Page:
The Federal Reserve Bank gives parents a way to teach kids smart personal finance

teach kids smart personal finance

Father and son putting coins in piggy bank

A Sheep in a Shop and the Berenstain Bears collections are popular books that parents to read to children.

The lessons are usually straightforward in kids lit, but there’s a way to make that reading time even more beneficial.

A new set of free questions-and-answers created by the Federal Bank of St. Louis gives parents a way to teach young children about personal finance and economics while reading well-known books together. They’ve created questions (and answers) for 20 titles. For example, the book “Alexander, Who Used to be Rich Last Sunday,” has six question prompts: Where did the kids get their money? Were his brothers good at saving? Was Alexander good at saving? Why or why not?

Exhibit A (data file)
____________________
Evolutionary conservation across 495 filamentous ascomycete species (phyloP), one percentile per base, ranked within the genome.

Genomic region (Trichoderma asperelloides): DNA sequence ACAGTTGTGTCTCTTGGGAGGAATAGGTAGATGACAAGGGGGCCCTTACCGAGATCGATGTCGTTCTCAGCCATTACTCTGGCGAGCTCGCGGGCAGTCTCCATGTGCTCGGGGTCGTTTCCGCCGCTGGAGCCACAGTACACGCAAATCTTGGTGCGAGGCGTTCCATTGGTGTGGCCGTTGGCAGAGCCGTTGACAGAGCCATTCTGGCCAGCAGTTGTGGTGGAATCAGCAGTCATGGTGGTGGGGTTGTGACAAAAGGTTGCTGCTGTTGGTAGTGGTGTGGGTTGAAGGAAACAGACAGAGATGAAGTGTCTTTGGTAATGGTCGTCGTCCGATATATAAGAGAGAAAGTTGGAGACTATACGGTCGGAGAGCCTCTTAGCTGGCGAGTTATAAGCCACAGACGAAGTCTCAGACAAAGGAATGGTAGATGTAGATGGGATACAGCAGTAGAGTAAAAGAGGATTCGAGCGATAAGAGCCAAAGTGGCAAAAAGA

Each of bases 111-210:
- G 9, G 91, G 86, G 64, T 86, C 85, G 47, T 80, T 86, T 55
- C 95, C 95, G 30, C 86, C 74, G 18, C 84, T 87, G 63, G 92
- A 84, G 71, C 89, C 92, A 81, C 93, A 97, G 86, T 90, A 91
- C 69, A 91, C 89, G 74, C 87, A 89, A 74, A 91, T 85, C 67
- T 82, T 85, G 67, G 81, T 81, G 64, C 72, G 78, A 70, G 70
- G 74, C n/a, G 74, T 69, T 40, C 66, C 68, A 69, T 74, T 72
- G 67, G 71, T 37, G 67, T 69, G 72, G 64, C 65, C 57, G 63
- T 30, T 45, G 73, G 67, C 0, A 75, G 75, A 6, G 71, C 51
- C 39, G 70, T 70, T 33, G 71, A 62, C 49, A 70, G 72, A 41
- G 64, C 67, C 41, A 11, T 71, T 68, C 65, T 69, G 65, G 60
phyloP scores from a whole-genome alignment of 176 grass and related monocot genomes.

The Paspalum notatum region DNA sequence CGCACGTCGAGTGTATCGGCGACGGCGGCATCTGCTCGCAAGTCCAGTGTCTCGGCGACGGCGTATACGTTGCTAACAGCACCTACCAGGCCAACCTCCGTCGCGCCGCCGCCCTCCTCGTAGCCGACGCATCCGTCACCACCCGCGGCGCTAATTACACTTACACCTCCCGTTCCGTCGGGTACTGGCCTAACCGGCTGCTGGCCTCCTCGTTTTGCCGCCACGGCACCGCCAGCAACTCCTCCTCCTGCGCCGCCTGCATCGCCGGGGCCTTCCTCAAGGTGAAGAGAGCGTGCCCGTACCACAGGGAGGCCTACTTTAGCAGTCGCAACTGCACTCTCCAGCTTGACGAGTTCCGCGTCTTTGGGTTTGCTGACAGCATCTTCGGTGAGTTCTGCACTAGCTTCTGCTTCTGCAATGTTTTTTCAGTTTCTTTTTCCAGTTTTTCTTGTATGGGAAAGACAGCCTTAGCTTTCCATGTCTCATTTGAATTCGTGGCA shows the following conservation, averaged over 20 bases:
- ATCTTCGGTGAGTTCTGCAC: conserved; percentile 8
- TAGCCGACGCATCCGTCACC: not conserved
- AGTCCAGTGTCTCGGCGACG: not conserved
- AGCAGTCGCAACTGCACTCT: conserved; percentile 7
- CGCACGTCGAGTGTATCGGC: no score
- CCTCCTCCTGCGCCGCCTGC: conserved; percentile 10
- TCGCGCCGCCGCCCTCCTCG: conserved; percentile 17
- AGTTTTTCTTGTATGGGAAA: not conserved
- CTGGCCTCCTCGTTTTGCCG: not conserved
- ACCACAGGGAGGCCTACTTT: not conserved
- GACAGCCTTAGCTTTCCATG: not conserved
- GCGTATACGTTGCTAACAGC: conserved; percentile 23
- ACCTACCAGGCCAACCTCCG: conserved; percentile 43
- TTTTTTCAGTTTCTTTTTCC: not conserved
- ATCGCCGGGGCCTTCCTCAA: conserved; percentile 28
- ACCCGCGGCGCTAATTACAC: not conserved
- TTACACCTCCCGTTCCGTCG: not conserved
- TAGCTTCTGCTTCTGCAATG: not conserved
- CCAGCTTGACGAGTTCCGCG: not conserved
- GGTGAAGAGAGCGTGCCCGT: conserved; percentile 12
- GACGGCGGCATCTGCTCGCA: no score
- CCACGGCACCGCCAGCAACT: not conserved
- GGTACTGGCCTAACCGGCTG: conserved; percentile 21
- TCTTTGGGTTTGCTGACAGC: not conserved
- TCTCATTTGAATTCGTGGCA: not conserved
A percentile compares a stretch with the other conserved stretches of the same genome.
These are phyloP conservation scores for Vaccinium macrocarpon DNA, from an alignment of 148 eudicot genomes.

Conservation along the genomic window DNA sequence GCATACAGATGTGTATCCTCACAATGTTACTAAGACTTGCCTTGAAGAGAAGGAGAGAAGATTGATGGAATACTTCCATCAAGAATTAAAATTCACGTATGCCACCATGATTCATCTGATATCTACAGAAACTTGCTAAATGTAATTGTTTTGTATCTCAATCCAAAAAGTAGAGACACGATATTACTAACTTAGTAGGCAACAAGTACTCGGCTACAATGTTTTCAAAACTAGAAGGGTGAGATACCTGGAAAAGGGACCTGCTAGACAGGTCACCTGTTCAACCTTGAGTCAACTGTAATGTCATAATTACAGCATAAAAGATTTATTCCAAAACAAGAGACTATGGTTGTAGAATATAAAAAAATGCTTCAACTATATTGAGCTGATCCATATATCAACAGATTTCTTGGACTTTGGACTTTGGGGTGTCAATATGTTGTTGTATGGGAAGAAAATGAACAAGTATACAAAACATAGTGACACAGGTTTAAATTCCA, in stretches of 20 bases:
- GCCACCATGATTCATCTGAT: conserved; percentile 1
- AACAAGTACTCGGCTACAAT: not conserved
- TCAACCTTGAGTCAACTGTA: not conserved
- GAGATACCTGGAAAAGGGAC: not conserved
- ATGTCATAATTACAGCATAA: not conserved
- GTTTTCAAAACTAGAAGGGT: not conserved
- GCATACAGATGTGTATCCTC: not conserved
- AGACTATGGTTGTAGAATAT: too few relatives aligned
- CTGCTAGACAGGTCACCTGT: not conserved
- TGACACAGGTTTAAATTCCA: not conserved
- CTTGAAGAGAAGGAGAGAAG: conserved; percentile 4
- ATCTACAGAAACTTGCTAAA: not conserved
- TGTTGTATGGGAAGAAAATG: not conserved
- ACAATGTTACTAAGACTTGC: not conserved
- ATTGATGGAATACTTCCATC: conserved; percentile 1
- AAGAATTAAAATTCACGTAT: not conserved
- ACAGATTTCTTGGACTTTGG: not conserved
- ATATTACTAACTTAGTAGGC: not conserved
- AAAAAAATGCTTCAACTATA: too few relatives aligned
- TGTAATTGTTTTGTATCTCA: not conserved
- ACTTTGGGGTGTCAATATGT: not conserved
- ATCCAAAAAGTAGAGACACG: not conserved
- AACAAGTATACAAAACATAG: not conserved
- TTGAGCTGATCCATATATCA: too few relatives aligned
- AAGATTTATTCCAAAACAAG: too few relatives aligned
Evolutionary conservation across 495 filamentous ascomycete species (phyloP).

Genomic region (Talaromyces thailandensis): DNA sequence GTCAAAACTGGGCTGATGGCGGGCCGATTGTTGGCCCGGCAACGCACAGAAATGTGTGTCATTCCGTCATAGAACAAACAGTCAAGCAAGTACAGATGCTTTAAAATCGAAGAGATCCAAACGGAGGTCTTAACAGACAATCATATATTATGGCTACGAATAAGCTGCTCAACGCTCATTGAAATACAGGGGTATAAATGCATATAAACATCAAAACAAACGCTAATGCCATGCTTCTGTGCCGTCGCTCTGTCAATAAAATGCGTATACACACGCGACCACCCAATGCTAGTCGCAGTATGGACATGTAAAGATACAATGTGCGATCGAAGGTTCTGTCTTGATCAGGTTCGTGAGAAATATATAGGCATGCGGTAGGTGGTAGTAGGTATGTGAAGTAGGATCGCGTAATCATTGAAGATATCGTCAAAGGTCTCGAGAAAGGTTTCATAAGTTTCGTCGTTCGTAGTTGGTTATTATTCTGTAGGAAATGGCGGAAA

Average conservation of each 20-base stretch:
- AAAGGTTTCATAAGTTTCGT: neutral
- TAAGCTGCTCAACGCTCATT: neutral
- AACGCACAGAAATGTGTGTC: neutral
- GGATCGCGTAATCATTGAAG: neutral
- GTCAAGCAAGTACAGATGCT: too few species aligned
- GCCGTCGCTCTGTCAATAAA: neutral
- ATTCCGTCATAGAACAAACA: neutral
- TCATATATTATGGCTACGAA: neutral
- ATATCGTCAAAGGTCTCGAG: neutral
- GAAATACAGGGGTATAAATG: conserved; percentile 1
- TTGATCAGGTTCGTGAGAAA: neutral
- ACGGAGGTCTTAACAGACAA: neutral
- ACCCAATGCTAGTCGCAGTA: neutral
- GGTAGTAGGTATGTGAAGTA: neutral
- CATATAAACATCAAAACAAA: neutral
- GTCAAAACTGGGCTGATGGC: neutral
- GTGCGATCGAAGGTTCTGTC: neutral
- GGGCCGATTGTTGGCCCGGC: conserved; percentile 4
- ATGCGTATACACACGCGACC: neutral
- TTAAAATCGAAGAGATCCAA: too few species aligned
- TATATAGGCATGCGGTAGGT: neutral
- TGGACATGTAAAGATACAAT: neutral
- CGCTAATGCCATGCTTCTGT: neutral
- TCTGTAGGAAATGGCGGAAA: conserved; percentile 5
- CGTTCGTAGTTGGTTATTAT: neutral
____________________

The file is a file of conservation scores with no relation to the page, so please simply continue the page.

Each question also includes an answer. They help parents teach about saving, spending, personal finance and other economic topics. The sooner parents can get children thinking about managing money, the better.

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Arnaldo Rodgers Posted by on 10:40 am, With 0 Reads, Filed under Personal Finance. You can follow any responses to this entry through the RSS 2.0. Both comments and pings are currently closed.

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